From survival to revival: How retail and consumer goods CFOs can drive success in today’s business environment
The COVID-19 crisis and the associated economic outcomes have profoundly altered business and operational imperatives for CFOs at retail and consumer goods companies. As disruptions persist, some CFOs are struggling to understand material changes to their company’s finance function and how to proactively prepare for the next 18 months. Others are pivoting to e-commerce and grappling with the technology needed to automate processes and gain market share.
While many retail and consumer goods companies are facing significant economic challenges, others are experiencing an unexpected upside: COVID-19 has spurred substantial increases in e-commerce sales for those with digital sales channels. In fact, market research firm eMarketer forecasted earlier this year that e-commerce would grow by 18% in 2020.
This surge in e-shopping is largely due to rapid changes in consumer behavior as a response to COVID-19. Virus-wary shoppers quickly minimized human contact through online buying as well as adoption of click and connect, curbside pickup, and less-frequent shopping trips.
To maneuver through these shifting business models and behaviors, the finance function will need to harness the power of data-driven models and real-time data analytics.
Navigating disruption with agility
In today’s economic landscape, we have seen several retail and consumer businesses move from a brick-and-mortar business model to one that emphasizes digital sales. A transition to a direct-to-consumer (DTC) business model, in particular, requires that finance leaders quickly update their processes and technologies to help deliver the higher responsiveness that DTC demands.
Consider, for example, that the DTC model will require 360-degree operational and financial data analytics to understand and respond to customer needs. But business applications are often disparate and unconnected across the organization, and deliver data that is inconsistent and cannot be used on all systems. These can include customer relationship management (CRM), enterprise resource planning (ERP), inventory management, and finance applications.
Businesses that standardize systems and data can perform weekly and even daily forecasting to better manage inventory, logistics, cash flow, and labor needs. More frequent forecasts also position companies to quickly respond to unpredictable market swings or fluctuations in demand.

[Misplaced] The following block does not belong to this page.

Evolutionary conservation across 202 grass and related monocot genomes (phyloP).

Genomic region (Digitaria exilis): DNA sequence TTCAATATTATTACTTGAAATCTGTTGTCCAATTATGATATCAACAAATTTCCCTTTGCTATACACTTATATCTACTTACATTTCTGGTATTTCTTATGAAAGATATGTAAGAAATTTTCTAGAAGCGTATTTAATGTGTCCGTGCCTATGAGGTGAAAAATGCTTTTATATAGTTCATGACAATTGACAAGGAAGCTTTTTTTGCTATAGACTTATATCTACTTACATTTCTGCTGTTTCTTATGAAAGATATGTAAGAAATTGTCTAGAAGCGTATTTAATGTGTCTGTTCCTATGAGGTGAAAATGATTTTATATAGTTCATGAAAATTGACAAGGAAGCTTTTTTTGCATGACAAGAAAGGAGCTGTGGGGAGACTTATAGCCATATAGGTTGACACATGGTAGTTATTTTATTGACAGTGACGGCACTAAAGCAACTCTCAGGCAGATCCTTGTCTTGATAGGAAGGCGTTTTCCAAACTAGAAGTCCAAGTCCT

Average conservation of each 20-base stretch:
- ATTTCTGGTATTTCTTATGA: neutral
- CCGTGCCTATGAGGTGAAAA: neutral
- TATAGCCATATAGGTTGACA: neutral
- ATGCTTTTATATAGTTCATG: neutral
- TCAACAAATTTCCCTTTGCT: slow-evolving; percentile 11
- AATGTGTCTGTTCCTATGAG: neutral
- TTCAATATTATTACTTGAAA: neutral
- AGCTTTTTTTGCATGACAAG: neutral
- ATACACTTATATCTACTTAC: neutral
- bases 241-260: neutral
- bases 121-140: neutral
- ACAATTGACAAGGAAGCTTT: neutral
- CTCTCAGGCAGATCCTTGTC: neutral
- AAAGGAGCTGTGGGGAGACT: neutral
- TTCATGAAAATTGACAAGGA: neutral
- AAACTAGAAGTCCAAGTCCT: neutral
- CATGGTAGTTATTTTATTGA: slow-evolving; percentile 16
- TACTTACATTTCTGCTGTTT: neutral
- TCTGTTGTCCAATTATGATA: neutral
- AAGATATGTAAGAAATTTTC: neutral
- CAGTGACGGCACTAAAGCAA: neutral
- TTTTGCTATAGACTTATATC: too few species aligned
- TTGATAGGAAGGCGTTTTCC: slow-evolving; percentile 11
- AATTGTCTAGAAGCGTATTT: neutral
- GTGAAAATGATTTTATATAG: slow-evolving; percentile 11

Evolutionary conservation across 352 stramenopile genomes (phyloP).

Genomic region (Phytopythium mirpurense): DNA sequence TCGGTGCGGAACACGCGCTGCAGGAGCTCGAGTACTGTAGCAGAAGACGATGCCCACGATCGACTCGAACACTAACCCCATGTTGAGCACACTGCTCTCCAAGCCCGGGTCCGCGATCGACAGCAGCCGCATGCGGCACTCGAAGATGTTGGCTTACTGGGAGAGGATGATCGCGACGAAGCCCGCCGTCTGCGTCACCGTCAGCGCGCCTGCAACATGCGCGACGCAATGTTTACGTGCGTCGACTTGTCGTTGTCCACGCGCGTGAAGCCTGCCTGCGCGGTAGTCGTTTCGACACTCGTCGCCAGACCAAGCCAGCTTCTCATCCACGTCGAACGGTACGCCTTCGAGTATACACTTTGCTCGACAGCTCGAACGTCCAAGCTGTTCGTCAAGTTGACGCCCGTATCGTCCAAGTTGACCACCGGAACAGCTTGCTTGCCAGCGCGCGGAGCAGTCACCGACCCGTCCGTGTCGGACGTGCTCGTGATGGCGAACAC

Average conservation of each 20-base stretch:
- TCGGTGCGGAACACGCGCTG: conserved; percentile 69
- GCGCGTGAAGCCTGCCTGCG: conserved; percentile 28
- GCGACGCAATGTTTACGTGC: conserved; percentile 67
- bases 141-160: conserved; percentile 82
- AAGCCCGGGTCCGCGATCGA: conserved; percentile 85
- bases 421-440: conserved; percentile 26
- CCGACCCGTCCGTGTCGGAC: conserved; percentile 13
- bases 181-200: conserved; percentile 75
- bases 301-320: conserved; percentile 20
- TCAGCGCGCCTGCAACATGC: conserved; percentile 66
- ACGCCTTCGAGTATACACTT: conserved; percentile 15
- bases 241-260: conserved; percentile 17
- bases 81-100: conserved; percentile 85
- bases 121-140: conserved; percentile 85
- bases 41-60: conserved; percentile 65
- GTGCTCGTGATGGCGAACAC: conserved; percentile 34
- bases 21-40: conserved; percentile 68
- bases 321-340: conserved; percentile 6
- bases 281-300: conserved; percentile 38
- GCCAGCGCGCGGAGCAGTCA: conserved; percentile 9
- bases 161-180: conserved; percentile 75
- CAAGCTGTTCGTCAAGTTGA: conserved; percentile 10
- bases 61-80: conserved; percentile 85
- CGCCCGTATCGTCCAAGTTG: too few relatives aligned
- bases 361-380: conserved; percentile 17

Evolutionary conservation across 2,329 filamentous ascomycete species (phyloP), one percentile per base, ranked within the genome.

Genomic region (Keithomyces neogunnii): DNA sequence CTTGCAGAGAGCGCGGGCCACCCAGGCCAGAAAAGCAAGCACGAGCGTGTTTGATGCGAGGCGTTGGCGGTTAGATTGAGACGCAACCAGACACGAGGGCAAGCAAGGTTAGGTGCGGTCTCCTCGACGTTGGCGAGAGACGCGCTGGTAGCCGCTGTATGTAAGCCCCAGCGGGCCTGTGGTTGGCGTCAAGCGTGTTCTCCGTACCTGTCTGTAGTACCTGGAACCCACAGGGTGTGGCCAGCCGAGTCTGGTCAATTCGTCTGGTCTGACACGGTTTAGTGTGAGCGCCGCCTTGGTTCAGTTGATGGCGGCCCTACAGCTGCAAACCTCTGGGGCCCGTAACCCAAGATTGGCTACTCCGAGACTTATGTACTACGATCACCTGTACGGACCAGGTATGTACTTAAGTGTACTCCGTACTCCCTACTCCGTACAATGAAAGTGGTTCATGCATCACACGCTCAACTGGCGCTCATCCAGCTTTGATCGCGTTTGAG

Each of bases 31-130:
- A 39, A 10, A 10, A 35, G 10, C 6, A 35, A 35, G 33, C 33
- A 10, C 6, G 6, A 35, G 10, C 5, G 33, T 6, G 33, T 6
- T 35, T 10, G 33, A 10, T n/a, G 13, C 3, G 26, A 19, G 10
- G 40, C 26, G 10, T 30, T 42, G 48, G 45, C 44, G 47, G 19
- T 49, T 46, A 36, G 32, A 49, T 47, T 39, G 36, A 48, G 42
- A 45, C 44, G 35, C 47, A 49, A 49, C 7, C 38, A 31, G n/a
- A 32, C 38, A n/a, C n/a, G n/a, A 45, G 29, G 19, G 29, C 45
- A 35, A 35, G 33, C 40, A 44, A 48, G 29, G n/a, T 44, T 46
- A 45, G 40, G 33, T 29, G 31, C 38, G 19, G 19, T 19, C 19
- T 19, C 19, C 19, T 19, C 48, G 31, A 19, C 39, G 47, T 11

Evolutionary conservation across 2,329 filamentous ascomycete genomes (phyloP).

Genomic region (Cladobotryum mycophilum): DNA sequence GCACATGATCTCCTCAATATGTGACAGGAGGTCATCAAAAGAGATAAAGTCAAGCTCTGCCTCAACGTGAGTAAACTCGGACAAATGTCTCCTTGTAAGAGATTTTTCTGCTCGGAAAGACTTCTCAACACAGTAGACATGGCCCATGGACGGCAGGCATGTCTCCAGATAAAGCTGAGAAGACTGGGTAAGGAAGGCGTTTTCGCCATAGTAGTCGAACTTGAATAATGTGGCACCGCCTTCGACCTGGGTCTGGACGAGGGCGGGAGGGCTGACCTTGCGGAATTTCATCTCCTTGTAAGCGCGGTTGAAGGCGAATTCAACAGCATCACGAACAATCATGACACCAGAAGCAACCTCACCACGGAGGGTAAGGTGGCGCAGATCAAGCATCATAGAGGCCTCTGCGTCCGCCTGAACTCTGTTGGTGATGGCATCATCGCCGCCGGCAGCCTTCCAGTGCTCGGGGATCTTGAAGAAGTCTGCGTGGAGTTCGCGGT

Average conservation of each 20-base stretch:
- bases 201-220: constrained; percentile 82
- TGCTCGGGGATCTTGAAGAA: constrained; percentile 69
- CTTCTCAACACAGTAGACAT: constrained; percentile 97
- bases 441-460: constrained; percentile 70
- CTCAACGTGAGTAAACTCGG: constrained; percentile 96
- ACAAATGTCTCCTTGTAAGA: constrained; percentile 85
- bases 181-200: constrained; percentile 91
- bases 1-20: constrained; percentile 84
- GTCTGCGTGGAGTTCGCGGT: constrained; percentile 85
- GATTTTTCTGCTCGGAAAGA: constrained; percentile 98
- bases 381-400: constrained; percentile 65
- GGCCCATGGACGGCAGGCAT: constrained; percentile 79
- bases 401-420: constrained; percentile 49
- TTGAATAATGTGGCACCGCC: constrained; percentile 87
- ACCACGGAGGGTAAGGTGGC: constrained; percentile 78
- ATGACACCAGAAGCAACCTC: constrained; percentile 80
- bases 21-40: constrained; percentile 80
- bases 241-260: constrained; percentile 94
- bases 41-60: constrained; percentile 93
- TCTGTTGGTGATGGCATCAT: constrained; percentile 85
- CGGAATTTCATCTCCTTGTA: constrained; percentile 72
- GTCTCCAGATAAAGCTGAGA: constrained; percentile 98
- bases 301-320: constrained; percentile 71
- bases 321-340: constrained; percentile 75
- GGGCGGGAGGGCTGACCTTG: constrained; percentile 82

Agile planning and forecasting will require that all business systems are integrated with finance and that all data are centralized. CFOs should lead by reassessing existing technologies and processes, then taking action to enhance planning capabilities, enable nimble operations, and prepare for future crises.
Building a better finance function
Amid shifting business strategies, operating models, and workforce availability, CFOs of retail and consumer goods companies face growing pressure to reprioritize spending. Doing so can enable finance leaders to invest in initiatives that matter most, including digital transformation, e-commerce and social media platforms, omnichannel presence and inventory management, data management, physical stores, and, for some, DTC models.
Today’s uncertain business environment has also underscored the need to reexamine supply chain partners and planning strategies to protect and deliver against profitability obligations. To that end, some CFOs are broadening the traditional financial planning and analysis (FP&A) platform to connect directly with their supply chain planning processes via integration or expansion of supporting planning technologies to allow for a seamless 360-degree view and real-time data.
The power of today’s robust planning and analytics technologies can allow organizations to perform real-time, what-if analysis to assess the impacts of disruptions in supply chain and cycle times, price elasticity, and other business decisions. It can also help deliver the data and insights needed to support business decisions, including investments in growth and resource allocation.
How to bridge the gap
Building a business that remains competitive will demand that retail and consumer CFOs reconsider what to measure and how to measure it, as well as how to prioritize systemic changes required to successfully navigate the “new normal.”
Agile planning and flexible finance strategies call for a holistic strategy that unifies people, systems, data, and processes across applications and functions. Armed with data analytics and a 360-degree view of operations, CFOs can make sound business decisions and better manage operational and financial risks, which can trigger a cascade of operational efficiencies, reduced operating costs, and improved financial performance. Combined, these outcomes can provide the insight you need for enduring value.
Coronavirus Resource Center